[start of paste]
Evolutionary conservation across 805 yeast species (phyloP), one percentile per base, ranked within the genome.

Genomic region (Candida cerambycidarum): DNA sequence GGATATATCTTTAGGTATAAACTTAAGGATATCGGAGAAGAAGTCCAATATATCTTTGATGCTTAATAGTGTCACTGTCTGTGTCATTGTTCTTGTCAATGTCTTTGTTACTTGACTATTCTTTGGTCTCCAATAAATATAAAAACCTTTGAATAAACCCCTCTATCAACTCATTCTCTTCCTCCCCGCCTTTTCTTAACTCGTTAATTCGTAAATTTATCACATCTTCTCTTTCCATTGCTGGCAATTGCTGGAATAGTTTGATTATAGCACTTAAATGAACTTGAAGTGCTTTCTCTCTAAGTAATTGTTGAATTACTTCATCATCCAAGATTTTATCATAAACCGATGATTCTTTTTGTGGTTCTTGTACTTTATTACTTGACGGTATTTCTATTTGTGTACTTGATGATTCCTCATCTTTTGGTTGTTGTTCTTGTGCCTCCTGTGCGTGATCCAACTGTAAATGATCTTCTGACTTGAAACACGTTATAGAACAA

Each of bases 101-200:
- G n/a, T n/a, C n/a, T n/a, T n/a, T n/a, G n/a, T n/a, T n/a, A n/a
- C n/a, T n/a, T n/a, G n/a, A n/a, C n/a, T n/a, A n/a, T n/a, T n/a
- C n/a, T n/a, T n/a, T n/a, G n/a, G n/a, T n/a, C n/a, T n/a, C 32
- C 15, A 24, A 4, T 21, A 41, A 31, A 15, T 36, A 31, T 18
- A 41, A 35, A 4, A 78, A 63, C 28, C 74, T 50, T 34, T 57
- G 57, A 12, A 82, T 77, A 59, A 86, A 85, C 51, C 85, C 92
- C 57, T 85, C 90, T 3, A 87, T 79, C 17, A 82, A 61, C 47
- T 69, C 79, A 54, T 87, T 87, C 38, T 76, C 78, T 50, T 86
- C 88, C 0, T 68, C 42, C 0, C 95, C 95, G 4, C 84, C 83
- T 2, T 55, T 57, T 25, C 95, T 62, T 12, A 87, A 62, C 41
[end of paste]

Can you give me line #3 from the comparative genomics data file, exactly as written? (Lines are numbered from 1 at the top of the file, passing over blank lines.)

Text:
Each of bases 101-200: